Post a clear title like ‘Need help preparing PTSD claim’ or “VA med center won’t schedule my surgery”instead of ‘I have a question.
Knowledgeable people who don’t have time to read all posts may skip yours if your need isn’t clear in the title.
I don’t read all posts every login and will gravitate towards those I have more info on.
Use paragraphs instead of one massive, rambling introduction or story.
Again – You want to make it easy for others to help. If your question is buried in a monster paragraph, there are fewer who will investigate to dig it out.
Post straightforward questions and then post background information.
Question A. I was previously denied for apnea – Should I refile a claim?
Adding Background information in your post will help members understand what information you are looking for so they can assist you in finding it.
Rephrase the question: I was diagnosed with apnea in service and received a CPAP machine, but the claim was denied in 2008. Should I refile?
Question B. I may have PTSD- how can I be sure?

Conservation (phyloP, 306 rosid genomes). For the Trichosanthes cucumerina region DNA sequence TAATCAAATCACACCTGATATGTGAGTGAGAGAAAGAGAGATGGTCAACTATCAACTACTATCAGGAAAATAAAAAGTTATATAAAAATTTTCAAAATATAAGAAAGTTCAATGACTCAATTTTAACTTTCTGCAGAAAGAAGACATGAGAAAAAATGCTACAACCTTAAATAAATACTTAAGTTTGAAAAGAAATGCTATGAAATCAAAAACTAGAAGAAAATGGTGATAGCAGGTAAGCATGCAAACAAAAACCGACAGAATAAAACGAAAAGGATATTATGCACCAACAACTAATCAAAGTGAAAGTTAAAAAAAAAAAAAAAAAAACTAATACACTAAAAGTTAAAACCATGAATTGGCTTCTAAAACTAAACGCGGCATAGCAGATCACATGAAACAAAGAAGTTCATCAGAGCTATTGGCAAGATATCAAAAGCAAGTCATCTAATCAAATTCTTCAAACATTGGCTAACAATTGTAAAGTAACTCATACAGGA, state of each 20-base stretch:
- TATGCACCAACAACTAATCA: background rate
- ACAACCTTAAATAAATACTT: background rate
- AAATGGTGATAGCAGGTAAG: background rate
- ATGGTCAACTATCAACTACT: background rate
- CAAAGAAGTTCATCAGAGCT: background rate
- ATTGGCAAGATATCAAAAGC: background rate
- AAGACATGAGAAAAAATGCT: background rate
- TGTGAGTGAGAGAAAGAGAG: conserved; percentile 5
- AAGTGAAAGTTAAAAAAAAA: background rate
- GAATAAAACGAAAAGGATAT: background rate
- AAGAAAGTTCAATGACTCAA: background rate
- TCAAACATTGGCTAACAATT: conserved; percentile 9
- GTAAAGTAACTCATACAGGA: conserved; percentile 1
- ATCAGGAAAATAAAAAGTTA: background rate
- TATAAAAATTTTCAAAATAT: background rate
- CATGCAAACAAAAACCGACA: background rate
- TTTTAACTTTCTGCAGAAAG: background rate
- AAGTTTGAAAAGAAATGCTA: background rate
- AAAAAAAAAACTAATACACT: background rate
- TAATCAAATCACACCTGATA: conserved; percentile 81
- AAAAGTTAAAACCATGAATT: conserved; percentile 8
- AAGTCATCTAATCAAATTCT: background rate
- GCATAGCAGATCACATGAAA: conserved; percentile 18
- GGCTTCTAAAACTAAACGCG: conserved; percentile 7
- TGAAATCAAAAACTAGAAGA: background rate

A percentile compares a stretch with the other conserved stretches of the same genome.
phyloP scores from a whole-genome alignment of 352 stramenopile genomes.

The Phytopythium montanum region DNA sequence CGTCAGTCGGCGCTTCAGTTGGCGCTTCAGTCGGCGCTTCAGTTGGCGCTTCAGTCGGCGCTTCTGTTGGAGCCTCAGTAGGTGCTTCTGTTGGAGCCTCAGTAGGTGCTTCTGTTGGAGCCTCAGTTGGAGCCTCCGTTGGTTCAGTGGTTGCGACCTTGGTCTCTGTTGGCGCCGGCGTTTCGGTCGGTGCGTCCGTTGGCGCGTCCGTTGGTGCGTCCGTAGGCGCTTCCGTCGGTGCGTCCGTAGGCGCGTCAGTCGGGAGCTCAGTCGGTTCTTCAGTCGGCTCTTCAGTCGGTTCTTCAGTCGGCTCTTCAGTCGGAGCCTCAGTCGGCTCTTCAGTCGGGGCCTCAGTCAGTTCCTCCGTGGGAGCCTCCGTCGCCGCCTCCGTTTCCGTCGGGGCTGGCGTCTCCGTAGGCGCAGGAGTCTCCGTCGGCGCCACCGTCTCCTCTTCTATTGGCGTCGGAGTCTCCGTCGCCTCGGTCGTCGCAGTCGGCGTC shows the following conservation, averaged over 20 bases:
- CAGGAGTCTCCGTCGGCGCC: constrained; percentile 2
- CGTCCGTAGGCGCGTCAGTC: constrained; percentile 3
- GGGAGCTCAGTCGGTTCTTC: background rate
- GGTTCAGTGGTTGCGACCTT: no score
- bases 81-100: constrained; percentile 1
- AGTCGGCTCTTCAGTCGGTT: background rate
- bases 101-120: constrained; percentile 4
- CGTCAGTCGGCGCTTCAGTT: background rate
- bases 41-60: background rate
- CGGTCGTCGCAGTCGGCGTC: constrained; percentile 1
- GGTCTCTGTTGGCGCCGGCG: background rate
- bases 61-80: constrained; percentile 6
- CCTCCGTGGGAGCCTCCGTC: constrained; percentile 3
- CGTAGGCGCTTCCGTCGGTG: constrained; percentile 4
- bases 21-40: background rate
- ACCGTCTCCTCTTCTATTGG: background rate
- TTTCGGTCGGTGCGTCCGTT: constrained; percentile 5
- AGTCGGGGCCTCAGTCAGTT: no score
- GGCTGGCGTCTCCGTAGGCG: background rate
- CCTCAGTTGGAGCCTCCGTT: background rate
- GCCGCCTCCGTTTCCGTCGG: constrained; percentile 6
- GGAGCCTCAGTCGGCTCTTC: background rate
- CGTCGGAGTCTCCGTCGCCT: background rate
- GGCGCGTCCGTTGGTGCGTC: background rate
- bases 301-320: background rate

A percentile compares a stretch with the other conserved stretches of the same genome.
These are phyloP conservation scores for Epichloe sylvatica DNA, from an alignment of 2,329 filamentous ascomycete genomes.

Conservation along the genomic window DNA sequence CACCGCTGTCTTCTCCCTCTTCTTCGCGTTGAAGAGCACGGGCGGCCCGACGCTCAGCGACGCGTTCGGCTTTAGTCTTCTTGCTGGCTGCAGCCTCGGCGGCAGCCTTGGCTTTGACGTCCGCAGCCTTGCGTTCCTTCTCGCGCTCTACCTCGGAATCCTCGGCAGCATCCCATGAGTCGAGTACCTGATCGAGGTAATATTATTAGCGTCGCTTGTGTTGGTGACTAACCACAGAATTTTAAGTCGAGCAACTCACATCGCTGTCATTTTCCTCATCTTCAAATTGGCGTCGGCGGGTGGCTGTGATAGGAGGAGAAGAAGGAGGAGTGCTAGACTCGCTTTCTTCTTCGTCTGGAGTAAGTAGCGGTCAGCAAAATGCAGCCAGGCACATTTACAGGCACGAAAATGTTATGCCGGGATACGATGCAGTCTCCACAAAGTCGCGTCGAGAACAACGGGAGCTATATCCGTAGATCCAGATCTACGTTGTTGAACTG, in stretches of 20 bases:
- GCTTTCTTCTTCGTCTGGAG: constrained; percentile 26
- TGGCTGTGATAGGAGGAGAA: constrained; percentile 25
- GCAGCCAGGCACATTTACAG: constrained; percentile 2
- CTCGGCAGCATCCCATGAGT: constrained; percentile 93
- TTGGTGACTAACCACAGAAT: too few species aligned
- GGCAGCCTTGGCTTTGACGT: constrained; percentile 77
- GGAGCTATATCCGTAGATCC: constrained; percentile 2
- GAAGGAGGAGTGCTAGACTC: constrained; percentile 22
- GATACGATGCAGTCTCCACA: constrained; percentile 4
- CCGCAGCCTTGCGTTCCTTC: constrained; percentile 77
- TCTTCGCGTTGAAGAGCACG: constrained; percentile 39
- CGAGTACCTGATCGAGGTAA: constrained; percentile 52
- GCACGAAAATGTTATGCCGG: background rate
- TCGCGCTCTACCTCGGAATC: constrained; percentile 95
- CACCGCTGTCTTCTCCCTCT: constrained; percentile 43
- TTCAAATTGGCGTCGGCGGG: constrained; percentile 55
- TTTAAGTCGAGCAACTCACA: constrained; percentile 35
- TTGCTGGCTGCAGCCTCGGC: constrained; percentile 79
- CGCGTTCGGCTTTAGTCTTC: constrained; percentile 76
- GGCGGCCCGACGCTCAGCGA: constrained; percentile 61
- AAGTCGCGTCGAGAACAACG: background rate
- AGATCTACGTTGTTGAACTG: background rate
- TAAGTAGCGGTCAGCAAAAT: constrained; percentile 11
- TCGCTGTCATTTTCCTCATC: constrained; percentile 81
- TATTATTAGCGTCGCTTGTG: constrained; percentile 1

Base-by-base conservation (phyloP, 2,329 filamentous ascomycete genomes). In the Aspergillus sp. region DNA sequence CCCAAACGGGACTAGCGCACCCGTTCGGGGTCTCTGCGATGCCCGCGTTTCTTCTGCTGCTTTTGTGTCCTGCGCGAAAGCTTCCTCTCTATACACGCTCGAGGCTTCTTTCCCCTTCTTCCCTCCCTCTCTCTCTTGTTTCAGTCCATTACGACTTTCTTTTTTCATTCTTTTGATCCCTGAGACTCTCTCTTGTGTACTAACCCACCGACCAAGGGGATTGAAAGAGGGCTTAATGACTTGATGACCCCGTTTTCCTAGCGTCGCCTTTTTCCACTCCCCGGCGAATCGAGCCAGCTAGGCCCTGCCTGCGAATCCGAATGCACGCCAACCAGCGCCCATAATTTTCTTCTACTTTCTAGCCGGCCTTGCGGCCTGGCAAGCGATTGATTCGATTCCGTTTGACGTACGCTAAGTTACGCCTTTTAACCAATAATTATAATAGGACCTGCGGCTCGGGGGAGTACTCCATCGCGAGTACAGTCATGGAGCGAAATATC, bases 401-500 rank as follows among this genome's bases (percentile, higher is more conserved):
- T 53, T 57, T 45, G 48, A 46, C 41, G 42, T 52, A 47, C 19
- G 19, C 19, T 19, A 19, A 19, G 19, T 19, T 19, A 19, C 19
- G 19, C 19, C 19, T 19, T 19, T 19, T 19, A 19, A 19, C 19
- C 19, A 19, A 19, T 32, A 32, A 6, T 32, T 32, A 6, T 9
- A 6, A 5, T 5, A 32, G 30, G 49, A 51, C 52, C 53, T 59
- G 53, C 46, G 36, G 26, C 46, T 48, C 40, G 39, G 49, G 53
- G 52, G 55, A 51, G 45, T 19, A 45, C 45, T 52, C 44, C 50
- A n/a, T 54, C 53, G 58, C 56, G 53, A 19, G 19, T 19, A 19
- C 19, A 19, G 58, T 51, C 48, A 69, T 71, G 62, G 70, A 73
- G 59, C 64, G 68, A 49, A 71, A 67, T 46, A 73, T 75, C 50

See how the details below give us a better understanding of what you’re claiming.
Rephrase the question: I was involved in a traumatic incident on base in 1974 and have had nightmares ever since, but I did not go to mental health while enlisted. How can I get help?
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Most Common VA Disabilities Claimed for Compensation:
You’ve just been rated 100% disabled by the Veterans Affairs. After the excitement of finally having the rating you deserve wears off, you start asking questions. One of the first questions that you might ask is this: It’s a legitimate question – rare is the Veteran that finds themselves sitting on the couch eating bon-bons …Continue reading
like rockytop, i have an older lady neighbor who i have been talking with about any assistance she may be able to qualify for through the va. here's her situation:
her husband was an army national guardsman during which time he was called up during the berlin crisis (1961?) and was activated to serve at ft meade, md. (more on that later)
years later, still a member of the guard, but not activated, he had a civilian job industrial accident and cut off some of his fingers. as he was very close to having 20 years in the guard he was allowed to stay until he got his 20 years in to qualify for retirement points to start drawing retirement at age 65, i believe. at that time he had to prove he could use his left hand (right was dominant) to fire a weapon or he probably would have been MEB'd out.